Mr. Bush’s Republican Party had, during his time in office, so effectively marginalized the opposition Democratic Party that it all but ceased to function in many states. After the suspension of the filibuster rule in the U.S. Senate, the remaining 45 Democratic senators were unable to block any of Mr. Bush’s appointments to the federal courts or the executive branch of government. The Republicans had so successfully supported Mr. Bush as an infallible and irreplaceable leader that he came to seem, in fact, irreplaceable. There was no figure in the party who did not appear diminished as soon as his or her name was mentioned alongside of his, and the notion of any ordinary Republican actually succeeding Mr. Bush became, in the words of William Kristol, editor of the conservative journal the Daily Standard, “unthinkable.” Thus was the strategy devised to introduce a constitutional amendment to remove the requirement in Article 1 that no one could be elected president were he or she not native born, supposedly to permit the presidential candidacy of the native-born Austrian Arnold Schwarzenegger, the enormously popular and skillful governor of California and the one Republican other than Mr. Bush who did sometimes appear larger than life. It later transpired that the amendment was a ruse: When Democrats attempted to “poison” the amendment by proposing that all restrictions on who might become president be removed (the requirement that a president be at least 35 years old, the two-term limit), the Republicans immediately acquiesced, and as a result of the passage of the 28th Amendment in 2006 and its ratification by the states the next year, in 2008 Mr. Bush announced his candidacy for a third term. He was overwhelmingly defeated that November by former President Bill Clinton.
Mr. Bush’s life after his presidency was marked by misfortune. He soon lost interest in his status as the standard-bearer of his party and its chief fundraiser; many believed he had again begun drinking, and in any case he seemed to spend most of his time at private clubs in Houston, where he established residence in 2010 after selling his property in Crawford, Texas. (“At least I won’t have to cut that f— brush again,” Mr. Bush was heard to say after his last election.) Then on May 1, 2011, Jenna and Barbara Bush were killed in a drunken driving accident in New York City, an incident that also took the lives of seven other people, four of them friends of the Bush daughters. Rumors that a Bush family friend attempted to bribe the police to report that a person other than Jenna or Barbara Bush was driving (the body of Barbara Bush was in the driver’s seat) were never confirmed. Four years later, in 2015, Laura Bush, like her father, died of Parkinson’s disease; she was 68. After a period of mourning, Mr. Bush announced that, to find his way back into “productive service” and “do God’s will,” he would welcome the opportunity to act as commissioner of baseball. But while Commissioner Bud Selig said that he would be honored to yield the position to Mr. Bush, he cautioned that the exigencies of the job would probably require him to remain in office “for another year, or maybe two,” and the question was not raised again.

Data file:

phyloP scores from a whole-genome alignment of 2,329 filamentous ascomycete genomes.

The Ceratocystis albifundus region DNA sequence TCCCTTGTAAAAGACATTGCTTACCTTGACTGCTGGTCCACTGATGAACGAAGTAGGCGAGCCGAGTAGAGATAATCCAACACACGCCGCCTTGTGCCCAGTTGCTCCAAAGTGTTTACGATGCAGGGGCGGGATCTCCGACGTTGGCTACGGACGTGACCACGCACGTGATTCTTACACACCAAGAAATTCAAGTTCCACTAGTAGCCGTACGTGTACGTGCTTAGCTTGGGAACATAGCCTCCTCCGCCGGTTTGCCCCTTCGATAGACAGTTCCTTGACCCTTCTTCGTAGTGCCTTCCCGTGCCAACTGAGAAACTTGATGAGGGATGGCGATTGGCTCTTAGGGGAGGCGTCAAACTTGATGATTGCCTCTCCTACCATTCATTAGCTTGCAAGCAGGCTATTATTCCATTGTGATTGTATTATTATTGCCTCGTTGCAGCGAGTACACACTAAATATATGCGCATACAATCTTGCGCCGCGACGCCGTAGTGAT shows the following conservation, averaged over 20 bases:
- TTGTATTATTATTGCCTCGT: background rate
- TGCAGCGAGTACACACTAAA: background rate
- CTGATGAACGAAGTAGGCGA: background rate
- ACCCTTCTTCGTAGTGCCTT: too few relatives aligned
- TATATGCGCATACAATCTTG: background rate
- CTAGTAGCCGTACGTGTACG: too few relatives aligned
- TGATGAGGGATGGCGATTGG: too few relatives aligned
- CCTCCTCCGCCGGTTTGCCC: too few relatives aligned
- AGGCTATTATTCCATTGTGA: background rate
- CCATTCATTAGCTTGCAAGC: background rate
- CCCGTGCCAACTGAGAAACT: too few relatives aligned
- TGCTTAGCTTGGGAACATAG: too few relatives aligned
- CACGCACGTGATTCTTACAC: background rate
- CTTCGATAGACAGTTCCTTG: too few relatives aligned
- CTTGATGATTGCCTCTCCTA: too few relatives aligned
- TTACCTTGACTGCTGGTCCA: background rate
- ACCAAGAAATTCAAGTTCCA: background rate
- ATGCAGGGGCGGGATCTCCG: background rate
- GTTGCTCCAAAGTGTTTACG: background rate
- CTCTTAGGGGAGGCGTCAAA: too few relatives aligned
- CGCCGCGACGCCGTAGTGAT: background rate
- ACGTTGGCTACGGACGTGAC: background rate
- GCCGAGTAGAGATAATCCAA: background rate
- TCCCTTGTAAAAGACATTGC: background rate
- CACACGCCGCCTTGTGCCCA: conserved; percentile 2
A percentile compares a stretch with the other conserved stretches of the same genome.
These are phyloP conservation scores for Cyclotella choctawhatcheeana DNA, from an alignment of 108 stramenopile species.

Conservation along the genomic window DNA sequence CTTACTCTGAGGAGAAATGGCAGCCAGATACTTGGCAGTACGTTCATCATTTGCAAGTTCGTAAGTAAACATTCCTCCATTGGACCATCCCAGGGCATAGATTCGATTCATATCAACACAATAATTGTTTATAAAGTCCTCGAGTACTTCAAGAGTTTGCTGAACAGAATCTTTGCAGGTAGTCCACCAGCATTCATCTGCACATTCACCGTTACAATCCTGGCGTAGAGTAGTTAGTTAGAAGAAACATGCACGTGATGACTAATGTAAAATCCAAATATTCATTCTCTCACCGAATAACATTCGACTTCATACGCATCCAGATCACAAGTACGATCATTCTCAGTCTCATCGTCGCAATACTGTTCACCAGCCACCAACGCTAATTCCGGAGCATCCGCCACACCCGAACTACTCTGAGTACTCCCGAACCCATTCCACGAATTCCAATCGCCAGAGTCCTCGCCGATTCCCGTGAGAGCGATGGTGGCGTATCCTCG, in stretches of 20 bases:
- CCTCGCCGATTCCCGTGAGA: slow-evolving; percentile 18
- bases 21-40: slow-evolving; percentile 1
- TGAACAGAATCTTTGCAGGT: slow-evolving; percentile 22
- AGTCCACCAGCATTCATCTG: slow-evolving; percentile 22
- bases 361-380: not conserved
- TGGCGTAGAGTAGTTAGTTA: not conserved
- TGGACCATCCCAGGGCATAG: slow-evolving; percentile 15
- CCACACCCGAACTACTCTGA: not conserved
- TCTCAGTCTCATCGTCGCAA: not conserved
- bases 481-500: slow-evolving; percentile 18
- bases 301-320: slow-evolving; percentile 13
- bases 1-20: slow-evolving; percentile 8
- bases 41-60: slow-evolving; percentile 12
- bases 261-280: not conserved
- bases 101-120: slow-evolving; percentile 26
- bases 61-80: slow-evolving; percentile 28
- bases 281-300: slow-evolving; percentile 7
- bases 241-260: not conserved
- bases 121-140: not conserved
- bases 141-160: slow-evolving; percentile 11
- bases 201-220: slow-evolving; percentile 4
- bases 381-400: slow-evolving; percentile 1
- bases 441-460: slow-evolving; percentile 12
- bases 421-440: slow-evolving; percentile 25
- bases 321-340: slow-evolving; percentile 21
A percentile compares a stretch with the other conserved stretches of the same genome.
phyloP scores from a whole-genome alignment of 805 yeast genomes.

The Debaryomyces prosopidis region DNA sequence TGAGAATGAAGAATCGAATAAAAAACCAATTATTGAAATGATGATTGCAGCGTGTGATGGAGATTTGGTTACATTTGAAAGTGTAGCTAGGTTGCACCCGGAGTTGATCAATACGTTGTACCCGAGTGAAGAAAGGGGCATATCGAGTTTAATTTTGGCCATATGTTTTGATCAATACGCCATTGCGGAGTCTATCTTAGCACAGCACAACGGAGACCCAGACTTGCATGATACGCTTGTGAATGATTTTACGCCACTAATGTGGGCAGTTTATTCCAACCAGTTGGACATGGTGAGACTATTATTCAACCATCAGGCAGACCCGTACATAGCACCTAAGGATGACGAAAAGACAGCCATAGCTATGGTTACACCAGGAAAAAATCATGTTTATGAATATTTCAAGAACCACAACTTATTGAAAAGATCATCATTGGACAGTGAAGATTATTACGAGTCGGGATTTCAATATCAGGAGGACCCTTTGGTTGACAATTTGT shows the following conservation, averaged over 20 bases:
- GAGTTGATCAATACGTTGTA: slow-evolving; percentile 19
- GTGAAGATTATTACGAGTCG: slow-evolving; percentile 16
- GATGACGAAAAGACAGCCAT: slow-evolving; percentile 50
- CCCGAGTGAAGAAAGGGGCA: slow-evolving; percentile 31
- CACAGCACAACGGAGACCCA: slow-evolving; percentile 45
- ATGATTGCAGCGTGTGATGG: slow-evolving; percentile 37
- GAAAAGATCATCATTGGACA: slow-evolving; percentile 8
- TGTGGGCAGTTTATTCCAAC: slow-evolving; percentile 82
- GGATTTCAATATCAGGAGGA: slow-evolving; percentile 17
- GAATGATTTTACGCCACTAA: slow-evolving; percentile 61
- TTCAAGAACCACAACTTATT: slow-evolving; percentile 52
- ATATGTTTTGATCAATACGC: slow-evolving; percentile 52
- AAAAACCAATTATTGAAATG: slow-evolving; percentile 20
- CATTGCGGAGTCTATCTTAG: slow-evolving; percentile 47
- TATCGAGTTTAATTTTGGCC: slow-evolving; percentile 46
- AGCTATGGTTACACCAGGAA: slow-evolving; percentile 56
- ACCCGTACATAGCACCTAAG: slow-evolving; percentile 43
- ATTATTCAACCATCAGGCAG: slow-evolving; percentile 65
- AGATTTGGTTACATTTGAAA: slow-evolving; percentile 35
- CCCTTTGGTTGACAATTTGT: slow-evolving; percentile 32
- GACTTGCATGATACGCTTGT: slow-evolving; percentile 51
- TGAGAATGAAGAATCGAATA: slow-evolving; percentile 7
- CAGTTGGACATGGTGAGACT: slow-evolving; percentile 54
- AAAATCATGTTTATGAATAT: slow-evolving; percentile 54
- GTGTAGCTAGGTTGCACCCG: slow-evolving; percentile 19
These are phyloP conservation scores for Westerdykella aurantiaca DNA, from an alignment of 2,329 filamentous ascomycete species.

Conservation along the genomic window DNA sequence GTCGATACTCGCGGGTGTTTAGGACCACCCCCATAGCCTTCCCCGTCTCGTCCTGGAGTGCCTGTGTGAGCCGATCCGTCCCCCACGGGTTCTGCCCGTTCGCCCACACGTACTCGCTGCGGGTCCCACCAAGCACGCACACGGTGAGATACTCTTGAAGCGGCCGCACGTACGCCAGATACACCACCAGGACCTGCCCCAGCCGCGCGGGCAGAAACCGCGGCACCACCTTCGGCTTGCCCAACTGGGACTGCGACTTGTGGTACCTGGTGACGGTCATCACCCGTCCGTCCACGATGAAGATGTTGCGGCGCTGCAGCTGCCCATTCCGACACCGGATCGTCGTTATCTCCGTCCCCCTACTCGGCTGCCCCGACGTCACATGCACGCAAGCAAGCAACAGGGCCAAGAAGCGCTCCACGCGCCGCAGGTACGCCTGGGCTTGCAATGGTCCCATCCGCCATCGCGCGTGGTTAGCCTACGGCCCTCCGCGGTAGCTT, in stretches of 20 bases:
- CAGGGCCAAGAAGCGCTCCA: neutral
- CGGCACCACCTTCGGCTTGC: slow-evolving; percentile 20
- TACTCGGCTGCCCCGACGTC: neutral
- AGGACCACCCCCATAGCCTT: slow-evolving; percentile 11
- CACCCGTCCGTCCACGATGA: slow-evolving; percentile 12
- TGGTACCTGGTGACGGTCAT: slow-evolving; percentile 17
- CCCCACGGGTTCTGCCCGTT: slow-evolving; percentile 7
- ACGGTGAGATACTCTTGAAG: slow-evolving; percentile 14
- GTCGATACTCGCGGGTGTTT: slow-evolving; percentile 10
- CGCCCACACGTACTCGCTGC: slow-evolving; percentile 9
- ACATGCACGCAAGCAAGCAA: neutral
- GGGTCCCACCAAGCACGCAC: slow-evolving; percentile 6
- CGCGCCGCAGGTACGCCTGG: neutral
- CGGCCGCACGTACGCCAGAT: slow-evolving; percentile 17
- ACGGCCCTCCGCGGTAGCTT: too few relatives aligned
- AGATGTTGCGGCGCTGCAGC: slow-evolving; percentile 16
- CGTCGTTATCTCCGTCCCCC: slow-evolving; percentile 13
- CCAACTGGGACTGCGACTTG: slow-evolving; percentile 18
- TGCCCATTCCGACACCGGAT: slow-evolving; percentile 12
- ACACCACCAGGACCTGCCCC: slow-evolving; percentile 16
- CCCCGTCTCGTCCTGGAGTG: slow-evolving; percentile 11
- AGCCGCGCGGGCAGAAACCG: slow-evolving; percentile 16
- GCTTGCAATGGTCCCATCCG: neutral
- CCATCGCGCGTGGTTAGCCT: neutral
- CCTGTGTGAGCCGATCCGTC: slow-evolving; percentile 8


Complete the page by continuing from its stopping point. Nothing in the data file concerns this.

Mr. Bush was preceded in death by his sister Robin Bush, his brothers John “Jeb” Bush, the former governor of Florida, Neil Bush, and Marvin Bush, and his sister Dorothy Bush Koch. He is survived by his parents.
Policy Review, October 5, 2018 (via City Pages, November 3, 2004)